Wednesday, April 28, 2010

Skilled worker shortage leads to rising construction costs on Truro, Nova Scotia hospital project

March 1, 2010


Experts say the escalating price of a new hospital in Truro, N.S., is symptomatic of growing cost pressures on public and private projects, brought on partly by a growing shortage of skilled workers.

The hospital, a major construction project in Atlantic Canada, was initially priced at $104 million but has since grown to $180 million.

Krista Wood, spokeswoman for the Colchester East Hants Health Authority, says contractors are building in the extra costs of transporting and housing skilled workers, which could be as much as $100 a day for each worker.

“Contractors responding to bids are having to build in the cost of bringing in people to do the work,” said Wood. “It seems to be coming more commonplace.”

Like the rest of the country, Nova Scotia is experiencing what experts say will be a steady decline in skilled workers, the product of an aging workforce and a declining birthrate.

Statistics Canada says 15.3 per cent of Canadian workers are 55 or older and there are just as many Canadian workers over 40 as under.

The practical effects are already being felt in capital projects undertaken by provincial departments and municipalities alike.

Almost every municipality in the province is running into the same problem, says Port Hawkesbury Mayor Billie Joe MacLean, who is also a vice-president of the Union of Nova Scotia Municipalities.

He cites a tender his town put out for a water treatment plant, thinking bids would come in at about $2.2 million. It came in at $3.8 million. “We were astounded,” he said.

MacLean said the lack of qualified labour is also having an impact on smaller contracts, including one in neighbouring Antigonish County to plow snow from sidewalks.

“They got one bid on a job that was estimated by their people at $260,000. It ended up at $585,000.”

None of this comes as any surprise to Jim McNiven, a senior policy research adviser and professor emeritus at Dalhousie University.

Nova Scotia will likely be looking at almost zero unemployment by 2015, he says, with a lot of jobs that can't be filled.

“From brain surgeons right down to people who make beds in hotels, it doesn't matter what it is. You're still going to be short,” said McNiven. “The story you're hearing out of Truro is going to be commonplace.”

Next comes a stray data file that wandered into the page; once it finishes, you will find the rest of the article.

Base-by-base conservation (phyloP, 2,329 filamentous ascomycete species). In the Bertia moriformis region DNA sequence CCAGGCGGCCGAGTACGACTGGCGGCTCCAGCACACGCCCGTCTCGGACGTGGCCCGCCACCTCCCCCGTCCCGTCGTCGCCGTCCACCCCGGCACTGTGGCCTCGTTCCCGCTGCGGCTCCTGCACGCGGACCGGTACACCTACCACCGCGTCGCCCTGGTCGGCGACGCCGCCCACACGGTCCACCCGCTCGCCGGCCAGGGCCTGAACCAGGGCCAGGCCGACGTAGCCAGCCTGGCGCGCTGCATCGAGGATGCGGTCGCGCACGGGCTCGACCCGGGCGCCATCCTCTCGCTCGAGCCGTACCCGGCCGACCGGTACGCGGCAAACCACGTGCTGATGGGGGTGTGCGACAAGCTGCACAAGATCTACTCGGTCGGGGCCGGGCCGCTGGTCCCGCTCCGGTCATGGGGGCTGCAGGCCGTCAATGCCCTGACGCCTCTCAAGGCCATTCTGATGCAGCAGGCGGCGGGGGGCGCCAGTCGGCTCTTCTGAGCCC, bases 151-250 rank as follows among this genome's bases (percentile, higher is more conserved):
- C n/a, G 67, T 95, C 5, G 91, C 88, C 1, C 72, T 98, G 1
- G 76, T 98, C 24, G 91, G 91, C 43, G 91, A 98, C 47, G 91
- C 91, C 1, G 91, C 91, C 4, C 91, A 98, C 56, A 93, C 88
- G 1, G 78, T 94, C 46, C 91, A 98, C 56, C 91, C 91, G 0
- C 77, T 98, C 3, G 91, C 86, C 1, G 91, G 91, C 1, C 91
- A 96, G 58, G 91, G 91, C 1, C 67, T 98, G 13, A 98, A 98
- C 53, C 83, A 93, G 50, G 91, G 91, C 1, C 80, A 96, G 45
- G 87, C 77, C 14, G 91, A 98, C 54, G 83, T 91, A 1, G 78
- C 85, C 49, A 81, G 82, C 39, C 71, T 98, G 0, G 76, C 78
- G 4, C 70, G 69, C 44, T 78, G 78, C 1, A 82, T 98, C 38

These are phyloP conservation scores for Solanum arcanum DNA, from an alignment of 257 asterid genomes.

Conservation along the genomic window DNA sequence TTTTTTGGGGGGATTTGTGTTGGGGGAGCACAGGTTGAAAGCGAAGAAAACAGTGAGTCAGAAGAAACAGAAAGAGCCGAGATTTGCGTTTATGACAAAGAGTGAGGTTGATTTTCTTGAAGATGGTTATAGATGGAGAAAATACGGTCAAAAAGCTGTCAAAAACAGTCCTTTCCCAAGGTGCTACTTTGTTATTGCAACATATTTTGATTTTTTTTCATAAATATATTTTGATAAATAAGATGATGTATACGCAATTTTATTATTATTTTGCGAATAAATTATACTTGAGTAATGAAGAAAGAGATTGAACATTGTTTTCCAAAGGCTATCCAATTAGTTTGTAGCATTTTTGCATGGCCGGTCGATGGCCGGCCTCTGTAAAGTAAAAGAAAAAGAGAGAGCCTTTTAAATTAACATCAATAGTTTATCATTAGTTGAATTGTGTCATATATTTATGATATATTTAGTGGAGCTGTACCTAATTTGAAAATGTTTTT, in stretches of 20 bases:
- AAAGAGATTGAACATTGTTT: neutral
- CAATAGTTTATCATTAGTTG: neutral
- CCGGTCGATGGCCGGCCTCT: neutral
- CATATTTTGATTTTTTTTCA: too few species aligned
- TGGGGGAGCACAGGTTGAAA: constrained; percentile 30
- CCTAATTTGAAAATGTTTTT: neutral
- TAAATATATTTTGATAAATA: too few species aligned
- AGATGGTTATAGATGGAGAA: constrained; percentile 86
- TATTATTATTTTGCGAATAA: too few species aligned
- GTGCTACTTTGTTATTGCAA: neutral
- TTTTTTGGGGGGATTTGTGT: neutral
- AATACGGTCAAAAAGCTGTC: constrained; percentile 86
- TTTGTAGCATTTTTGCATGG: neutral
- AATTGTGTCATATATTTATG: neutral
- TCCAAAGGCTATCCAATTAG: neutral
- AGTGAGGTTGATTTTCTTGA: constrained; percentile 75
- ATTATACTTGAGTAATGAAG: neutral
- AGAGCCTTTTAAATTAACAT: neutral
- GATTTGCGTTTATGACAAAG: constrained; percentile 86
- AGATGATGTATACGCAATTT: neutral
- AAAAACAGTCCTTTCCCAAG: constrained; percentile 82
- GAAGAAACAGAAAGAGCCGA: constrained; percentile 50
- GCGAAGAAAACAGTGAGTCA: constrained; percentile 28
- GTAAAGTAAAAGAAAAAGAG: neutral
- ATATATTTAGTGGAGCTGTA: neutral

McNiven said the Canadian birthrate dropped below the level needed to replenish the workforce 40 years ago and the number of immigrants that would have to be brought in to address the shortfall would be unrealistic - half a million over the next 20 years for Nova Scotia alone.

He says governments are going to have to start getting creative to address the problem, beginning with changes to labour market rules designed in the 1980s when people outnumbered jobs.

“For instance, we're finally getting rid of mandatory retirement, where we've been telling people that 'We don't care if you want to work. You can't, because young people need jobs,' ” he said.

“We also need to find a more efficient system to match up people who say they are looking for work with those who need them for work.''

Michael Atkinson, president of the Canadian Construction Association, says the current economic downturn has temporarily created a larger labour pool.

But he says that will quickly disappear once the recovery begins to ramp up. ``We're going to have to find 320,000 new workers by 2017 just to keep pace with retirees and to keep pace with what expected demand will be at that time,” he said.

Atkinson says he's not sure a labour shortage can be blamed for escalating costs in public building projects.

“Was it a realistic estimate of costs, or was it done three years ago when they were getting through all the approvals and hasn't been touched since?” he asked.

“They may have a budget but is that a realistic estimate of what the construction costs will be? No way.”

-Canadian Press

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